Why QR Codes are Bad for Your Recruiting

I recently saw a recruiting ad for jobs available through a website, and encouraging the reader to get more information by scanning a QR code.

The ad was in the Toronto subway system which, for those not familiar with it, has no cell phone service for the majority of its route, making it nearly impossible to use that QR code.

It’s great to try and engage with technology when recruiting. Technology, like QR codes, web ads, Twitter feeds and other such tools can help expand your recruiting pool. Depending on your industry something like Twitter or LinkedIn may be the best place to find your targeted audience, compared to a simple job posting. But it’s important to think carefully about the tools you’re using and where they’ll be used, in particular.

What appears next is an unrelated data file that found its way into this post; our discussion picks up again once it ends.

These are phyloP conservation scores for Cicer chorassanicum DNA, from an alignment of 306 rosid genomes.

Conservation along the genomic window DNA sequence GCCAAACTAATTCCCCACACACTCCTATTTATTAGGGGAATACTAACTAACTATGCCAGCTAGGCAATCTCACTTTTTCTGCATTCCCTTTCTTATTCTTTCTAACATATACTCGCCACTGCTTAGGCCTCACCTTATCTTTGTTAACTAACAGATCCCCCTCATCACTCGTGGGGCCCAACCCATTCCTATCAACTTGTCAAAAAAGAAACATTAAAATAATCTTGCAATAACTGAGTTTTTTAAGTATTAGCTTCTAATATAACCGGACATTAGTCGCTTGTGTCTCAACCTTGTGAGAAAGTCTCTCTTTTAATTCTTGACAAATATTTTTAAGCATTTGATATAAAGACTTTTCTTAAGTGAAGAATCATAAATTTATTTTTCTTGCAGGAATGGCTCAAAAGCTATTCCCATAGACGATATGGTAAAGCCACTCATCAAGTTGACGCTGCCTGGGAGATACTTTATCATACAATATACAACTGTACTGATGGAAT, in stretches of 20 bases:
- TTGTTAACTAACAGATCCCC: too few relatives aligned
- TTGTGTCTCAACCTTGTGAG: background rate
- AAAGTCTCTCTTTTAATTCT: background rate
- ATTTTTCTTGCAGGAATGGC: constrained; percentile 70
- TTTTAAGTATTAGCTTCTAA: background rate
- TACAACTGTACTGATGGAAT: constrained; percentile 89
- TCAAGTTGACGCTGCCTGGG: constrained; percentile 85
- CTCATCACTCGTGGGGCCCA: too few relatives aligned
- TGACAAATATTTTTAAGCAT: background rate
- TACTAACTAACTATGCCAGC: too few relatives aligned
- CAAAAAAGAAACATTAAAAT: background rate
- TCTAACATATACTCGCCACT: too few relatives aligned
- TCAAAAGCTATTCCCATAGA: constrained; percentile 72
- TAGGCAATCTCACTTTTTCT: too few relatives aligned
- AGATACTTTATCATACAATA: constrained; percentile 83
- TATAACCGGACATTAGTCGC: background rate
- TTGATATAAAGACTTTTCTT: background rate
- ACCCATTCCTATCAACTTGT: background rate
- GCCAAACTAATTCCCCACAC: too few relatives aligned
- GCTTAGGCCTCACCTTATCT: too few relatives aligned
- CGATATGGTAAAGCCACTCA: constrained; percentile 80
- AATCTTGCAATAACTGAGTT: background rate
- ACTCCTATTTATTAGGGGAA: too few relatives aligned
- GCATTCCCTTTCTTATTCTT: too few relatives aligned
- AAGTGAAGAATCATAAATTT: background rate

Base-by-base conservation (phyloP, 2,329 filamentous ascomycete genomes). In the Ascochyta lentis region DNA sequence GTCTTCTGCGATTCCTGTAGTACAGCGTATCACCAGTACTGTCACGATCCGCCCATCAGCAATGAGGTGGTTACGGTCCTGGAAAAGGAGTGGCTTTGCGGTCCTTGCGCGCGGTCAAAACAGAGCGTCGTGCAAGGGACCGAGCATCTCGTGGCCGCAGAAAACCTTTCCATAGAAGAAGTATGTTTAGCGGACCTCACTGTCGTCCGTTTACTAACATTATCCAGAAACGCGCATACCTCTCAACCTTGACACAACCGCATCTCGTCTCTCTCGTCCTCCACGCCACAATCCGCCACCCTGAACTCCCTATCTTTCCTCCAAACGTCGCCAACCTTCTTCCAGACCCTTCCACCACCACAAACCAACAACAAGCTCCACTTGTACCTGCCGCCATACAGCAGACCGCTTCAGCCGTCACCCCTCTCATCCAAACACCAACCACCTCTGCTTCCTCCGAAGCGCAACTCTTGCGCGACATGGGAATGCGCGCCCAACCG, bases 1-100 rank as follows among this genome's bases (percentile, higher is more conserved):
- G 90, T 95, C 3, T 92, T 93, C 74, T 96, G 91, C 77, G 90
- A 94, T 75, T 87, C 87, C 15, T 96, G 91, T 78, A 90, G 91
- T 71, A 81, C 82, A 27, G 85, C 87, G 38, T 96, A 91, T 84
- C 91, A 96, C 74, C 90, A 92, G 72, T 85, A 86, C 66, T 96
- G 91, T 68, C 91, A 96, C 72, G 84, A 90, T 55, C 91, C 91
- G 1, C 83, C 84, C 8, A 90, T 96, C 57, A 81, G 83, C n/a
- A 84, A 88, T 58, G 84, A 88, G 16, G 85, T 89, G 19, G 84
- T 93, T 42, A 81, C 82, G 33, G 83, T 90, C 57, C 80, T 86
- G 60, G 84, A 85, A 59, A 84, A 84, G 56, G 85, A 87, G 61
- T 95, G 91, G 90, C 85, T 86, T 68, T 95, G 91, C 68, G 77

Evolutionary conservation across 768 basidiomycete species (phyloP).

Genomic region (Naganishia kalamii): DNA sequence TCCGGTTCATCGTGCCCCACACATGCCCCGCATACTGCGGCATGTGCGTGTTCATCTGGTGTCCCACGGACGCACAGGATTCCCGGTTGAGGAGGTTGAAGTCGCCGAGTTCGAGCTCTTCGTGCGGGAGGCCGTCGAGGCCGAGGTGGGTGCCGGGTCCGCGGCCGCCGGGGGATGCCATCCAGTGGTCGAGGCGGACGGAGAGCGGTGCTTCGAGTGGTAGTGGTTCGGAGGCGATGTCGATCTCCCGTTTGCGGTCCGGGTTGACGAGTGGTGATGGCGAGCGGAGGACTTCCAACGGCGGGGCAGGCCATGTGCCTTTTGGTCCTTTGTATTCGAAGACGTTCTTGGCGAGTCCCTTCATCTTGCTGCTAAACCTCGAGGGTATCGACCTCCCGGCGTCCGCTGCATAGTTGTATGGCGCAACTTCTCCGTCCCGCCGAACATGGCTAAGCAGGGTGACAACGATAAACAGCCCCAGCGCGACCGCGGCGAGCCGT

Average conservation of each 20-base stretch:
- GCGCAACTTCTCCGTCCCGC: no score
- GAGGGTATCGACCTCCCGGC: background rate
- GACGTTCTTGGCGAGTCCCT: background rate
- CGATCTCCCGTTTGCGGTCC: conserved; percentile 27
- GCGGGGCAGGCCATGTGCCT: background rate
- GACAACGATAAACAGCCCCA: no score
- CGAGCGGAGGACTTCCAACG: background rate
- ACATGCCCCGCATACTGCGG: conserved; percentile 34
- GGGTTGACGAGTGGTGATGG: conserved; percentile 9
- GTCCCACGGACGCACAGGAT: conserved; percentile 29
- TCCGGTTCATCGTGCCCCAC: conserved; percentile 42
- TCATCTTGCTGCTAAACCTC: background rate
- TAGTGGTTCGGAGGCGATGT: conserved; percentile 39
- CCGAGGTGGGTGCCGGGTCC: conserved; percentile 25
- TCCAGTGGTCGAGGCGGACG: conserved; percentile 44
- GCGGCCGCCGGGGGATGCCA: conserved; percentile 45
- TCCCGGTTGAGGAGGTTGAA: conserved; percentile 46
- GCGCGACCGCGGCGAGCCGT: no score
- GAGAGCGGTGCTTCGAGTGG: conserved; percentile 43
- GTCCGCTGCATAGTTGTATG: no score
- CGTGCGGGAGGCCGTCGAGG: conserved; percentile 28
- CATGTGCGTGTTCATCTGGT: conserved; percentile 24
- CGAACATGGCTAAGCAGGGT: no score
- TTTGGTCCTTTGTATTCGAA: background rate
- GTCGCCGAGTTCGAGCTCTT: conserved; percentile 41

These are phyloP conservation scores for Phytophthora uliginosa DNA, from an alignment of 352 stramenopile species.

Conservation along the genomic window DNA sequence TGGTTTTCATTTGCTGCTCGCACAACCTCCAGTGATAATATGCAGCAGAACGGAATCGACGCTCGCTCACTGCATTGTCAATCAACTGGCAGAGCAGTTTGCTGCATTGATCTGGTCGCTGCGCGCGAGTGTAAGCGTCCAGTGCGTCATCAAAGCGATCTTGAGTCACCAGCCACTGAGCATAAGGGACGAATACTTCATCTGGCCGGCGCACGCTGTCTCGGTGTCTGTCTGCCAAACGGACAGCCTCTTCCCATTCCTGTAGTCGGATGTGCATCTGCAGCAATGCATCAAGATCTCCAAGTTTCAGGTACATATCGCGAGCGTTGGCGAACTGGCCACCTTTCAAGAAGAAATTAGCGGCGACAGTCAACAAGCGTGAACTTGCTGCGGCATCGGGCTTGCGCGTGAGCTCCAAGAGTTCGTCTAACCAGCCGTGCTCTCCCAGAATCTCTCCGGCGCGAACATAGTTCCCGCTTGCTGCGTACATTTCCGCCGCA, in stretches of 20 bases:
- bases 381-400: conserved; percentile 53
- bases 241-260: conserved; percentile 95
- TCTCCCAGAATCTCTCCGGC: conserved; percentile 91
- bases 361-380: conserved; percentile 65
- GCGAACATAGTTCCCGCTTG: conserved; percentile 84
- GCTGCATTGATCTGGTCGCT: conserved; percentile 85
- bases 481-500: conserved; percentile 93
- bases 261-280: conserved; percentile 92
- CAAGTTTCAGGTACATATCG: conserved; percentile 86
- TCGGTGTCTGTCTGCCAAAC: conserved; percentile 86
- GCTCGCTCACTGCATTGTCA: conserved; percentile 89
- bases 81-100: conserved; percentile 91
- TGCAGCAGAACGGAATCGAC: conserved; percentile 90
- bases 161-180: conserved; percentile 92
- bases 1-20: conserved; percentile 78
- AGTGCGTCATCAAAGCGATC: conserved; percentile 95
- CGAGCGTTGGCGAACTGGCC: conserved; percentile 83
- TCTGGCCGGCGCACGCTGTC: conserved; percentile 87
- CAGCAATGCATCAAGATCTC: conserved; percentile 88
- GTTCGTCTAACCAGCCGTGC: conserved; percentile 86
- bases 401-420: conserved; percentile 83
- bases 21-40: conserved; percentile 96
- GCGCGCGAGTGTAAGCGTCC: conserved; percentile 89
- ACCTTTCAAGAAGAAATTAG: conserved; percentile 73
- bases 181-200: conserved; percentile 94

QR codes in particular can be problematic, for example. An ad that will end up in a subway or on a billboard will make it look like poor placement on your part. Not everyone also has an app to read QR codes these days, and downloading one to do so is one extra hurdle to a potential candidate. Better to have something easy to remember, or something they can photograph quickly to look at later.

Twitter and LinkedIn are often better for recruitment, but aren’t always the best. You need to ensure that something like Twitter, often used with some sort of automatic posting feature, doesn’t shorten a job posting, advertising an “Ass Manager” where “Assistant Manager” might be the actual position. 140 characters is not much to make your case in (especially if you’re including a link) so it’s important to be concise while ensuring you maintain consistency with your employer brand.

But, generally speaking, I’d avoid QR codes.

About the author

Tom is a young, digitally oriented Certified HR Professional, with a background in global mobility. He’s been blogging for many years, and has been an active Twitter user since the beginning.

Tom Haldley-Keefe
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Author: Tom Hadley

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